Time Segmented Volume Bands

Time Segmented Volume Bands
This time I took as a basis TSV - Time Segmented Volume , a rather rare one, almost never mentioned on TradingView.

TSV is a leading indicator because its movement is based on both the movement of the stock price and its volume . Ideal entry and exit points are usually found when a stock moves through a baseline. This indicator is similar to the more well-known balance volume (OBV) because it measures the amount of money flowing in or out of a particular stock.

What is their main difference between TSV and OBV?
Time Segmented Volume is used to eliminate distortions of the standard volume graph. OBV is based on cumulative total volume , while TSV compares the current time period with the previous one, without a subtotal.

What I added on my own script
  • Bands, similar to Bollinger . The main idea is to have an idea of ​​the average inflow and outflow of volumes from / to shares for a particular period. We have an opportunity to estimate how much the current volumes differ from the average for 60 days (all values ​​can be flexibly adjusted).
  • Excess markers by the current average volume (sensitivity can be adjusted separately).
  • A table that calculates the total sentiment (force) of volume on average for N periods in comparison with the current one.
  • Sell/buy markers

How to read a TSV graph
The main graph is a histogram. Green bars mean an inflow of volume , red bars mean an outflow. When the red volume crosses the baseline zero, it is considered a buy signal (in the classic TSV version). A similar sell signal - just the opposite. I highlight them with a colored background fill.
It is especially important to find divergences on the chart. For example, when the volume peaks getting lower but the price rises (short).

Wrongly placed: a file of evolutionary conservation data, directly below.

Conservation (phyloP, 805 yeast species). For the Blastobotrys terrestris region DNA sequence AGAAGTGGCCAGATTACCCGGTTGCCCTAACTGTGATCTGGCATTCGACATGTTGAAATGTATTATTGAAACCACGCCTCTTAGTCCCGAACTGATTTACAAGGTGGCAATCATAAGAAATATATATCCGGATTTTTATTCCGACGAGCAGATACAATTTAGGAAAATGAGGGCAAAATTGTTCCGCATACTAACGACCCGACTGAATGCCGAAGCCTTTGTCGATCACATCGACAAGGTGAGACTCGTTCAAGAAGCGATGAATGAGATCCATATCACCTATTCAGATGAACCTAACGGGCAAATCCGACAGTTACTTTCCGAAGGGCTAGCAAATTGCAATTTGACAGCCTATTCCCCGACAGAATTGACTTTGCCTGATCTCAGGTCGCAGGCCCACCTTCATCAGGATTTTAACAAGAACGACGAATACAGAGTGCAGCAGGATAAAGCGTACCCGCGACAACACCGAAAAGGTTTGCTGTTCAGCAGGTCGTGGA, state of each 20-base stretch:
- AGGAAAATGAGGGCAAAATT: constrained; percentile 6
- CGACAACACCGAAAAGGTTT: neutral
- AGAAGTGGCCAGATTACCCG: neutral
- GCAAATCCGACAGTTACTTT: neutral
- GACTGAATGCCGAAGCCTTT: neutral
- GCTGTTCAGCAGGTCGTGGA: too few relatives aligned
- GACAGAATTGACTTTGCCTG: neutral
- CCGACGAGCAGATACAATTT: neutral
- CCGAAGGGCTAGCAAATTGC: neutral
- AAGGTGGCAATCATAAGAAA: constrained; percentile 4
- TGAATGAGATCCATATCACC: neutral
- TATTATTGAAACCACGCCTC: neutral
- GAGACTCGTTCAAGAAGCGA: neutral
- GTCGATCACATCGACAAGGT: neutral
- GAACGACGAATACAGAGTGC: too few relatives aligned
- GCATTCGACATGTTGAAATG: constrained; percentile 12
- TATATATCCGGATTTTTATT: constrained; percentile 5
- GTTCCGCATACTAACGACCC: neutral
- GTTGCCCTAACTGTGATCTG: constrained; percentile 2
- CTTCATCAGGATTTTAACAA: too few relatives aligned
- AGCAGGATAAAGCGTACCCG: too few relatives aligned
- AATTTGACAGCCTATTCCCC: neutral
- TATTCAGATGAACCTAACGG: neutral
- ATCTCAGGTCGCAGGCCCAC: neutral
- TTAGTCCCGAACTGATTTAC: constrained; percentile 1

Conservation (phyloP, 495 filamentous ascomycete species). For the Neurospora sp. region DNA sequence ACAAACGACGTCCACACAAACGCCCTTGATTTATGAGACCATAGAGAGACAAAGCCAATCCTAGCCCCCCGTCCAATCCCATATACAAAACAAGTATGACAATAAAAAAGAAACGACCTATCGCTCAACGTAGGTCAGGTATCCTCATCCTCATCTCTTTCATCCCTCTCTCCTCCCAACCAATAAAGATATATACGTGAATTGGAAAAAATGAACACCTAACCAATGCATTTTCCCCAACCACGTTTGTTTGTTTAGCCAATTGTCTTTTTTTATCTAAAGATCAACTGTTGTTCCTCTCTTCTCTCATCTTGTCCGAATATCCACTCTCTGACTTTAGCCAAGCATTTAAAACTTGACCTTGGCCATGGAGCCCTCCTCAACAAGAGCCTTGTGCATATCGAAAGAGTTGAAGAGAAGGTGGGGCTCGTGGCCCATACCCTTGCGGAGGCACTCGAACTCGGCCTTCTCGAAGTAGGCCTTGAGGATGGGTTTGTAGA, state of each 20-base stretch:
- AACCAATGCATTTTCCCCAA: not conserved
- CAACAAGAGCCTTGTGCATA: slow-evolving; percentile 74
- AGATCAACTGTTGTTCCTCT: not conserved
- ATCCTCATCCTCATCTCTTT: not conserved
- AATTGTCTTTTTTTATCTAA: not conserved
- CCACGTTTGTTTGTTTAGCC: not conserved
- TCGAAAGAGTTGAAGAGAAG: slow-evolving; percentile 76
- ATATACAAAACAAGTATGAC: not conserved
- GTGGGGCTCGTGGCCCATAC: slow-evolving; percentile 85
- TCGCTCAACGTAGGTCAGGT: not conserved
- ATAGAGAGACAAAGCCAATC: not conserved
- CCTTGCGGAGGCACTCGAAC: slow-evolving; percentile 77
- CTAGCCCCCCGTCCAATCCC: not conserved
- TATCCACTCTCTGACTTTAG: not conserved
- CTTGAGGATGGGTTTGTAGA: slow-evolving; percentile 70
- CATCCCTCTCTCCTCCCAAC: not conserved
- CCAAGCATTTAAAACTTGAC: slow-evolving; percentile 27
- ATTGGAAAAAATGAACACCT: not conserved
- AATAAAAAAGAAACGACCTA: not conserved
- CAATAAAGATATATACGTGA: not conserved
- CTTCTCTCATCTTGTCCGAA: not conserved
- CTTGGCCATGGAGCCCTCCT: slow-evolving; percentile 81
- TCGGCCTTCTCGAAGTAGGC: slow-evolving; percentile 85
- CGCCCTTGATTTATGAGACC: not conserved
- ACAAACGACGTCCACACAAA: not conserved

The yellow line is the average TSV for 7 periods. Just a smoother lagging line.

Blue stripes. Above - the average inflow of volumes over N periods (44 days). Below - the average outflow.

Markers are additional buy / sell signals generated when the current TSV value exceeds the average for N periods. In the script settings, you can choose how many percent deviations from the average should occur in order to count it as a strong signal (by default, an excess of 180% for selling, 100% for buying). The main idea of ​​the marker is to catch a better price than with the standard TSV logic (take at the intersection of the zero line). The marker can serve as both an assistant and drive into a trap. If you are not very confident, then it is better to adhere to standard practice, and set the excess of markers to completely abnormal situations, so that it triggers less often.

Colored background - a classic buy or sell zone (when crossing the TSV baseline).

Table - you can configure its presence and size in the settings. On it you can estimate the sentiment of the movement of money for the last N periods. Pay particular attention to the % value in parentheses. It shows the strength of the trend in volumes over N periods.

The basic rule, as with any trend indicator: do not trade against the trend. A sell signal in a constantly rising channel is not a short signal. This is a signal for a possible fixation of a part of the position. No more.

How do I use this indicator?
For starters, I never make decisions purely based on an indicator. TSV plays the role of a clearer visualization of volumes for me. If I see that the volumes are fading away (thin market), then I try not to enter the trade. For the last two weeks, while picking charts, I completely abandoned standard volume bars in favor of TSV due to it's greater informative.


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